- Determines the installation of protective equipment on level crossings, in relation to the road and rail traffic moments and train speeds
- Determines the obligations and responsibilities of rail and road infrastructure managers, rail operators and level crossing users.
The strategy was to reduce the number of existing level crossings and the objective was to reach the European reference value of density of level crossings in the network.
An initial goal was established – to reduce the density of nine level crossings per 10km to a density of just five by 2006. An intense programme of level crossings closures was implemented which resulted in the closure of 1,173 by 2005 – a reduction of 46% on the number of level crossings. That corresponded to a density of 4.8 per 10km, thus accomplishing the objective one year in advance.
Alongside the closure programme, an upgrade of level crossings’ equipment was also in place, helping to increase the protection level at approximately 300 sites.
Short of expectations
However, besides the significant reduction of the number of accidents achieved by 2005 – 72 occurred which was a reduction of 53% – it still fell short of expectations and it was therefore decided that the strategy and objectives should be redefined.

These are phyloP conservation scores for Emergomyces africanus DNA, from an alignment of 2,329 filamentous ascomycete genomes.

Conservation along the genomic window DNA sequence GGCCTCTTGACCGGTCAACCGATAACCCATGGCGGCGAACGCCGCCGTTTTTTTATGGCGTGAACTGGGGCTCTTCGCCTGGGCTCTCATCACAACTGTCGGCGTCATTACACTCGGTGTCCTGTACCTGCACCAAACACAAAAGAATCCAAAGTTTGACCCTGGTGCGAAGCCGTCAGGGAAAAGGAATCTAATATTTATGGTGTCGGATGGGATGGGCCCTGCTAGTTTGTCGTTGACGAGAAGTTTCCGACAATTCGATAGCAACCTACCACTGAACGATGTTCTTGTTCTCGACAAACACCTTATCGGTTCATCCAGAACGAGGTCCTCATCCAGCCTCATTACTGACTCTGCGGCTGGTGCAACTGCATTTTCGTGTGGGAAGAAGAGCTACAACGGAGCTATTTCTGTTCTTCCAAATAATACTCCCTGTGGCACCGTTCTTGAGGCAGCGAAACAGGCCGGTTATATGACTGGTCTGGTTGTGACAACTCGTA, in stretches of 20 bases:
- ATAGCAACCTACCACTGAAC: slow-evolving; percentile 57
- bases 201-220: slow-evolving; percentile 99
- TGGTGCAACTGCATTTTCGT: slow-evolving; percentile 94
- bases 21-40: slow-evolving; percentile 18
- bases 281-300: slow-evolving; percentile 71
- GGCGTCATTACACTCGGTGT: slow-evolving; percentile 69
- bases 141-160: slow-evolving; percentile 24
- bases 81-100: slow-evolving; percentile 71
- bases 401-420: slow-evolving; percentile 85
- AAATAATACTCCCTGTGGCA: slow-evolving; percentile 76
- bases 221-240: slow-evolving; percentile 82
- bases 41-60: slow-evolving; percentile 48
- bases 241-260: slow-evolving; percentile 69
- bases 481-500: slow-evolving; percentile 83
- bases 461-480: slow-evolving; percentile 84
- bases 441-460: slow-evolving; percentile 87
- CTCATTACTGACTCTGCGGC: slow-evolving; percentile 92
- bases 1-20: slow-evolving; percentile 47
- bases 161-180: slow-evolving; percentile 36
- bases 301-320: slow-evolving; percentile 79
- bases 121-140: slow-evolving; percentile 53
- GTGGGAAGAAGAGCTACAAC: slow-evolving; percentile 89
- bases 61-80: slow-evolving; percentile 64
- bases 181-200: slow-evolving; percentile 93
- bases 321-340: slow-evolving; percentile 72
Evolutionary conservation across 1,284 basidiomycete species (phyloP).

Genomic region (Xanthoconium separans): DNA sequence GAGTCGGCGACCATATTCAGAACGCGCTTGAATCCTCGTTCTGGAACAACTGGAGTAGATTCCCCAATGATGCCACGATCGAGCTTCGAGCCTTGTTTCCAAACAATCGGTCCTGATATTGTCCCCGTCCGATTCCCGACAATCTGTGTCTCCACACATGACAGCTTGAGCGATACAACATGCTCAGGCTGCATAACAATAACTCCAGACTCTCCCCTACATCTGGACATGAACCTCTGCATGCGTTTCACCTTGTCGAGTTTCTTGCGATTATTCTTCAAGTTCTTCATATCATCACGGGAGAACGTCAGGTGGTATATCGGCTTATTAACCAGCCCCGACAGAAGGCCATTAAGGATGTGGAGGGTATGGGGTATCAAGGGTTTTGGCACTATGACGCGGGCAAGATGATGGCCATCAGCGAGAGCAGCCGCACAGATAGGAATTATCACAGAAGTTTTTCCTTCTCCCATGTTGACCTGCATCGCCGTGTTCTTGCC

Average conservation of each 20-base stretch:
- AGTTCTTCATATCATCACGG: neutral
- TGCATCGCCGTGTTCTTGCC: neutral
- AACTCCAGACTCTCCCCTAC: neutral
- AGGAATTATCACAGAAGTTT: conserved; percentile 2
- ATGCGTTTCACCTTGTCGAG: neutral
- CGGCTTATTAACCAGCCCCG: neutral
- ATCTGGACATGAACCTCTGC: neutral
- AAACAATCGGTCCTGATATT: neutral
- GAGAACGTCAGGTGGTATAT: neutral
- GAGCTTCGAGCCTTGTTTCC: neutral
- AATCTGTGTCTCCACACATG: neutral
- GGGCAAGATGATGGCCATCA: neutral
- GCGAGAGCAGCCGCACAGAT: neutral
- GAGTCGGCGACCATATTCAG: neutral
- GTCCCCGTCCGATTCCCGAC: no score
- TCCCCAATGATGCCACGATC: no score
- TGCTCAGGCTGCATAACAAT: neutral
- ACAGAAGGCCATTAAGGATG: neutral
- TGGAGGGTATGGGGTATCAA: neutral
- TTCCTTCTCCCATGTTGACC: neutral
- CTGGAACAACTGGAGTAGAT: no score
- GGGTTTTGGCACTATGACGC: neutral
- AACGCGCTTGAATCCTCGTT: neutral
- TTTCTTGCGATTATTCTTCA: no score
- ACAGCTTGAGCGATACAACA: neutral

The new strategy put in place was a new level crossing management system based on a risk model with the objective to reduce the number of accidents. The focus was then shifted onto the higher risk crossings and to mitigate the risk drivers. New medium- and long-term goals were set for 2009 and 2015 – to reduce by half the number of accidents recorded in 2004, and to reduce by 60% the number of accidents recorded in 2006, respectively.
A risk analysis approach was implemented and a tool was developed based on an algorithm tailor-made for the specifications and characteristics of level crossings on the Portuguese network. This tool identifies the risk drivers and risk levels for each crossing, as well as permitting cost benefit analysis, therefore enabling the application of adequate mitigation measures, based on consistent risk and economic criteria. This approach enabled REFER to concentrate the available resources on the higher risk level crossings and on the specific risk drivers of each level crossing.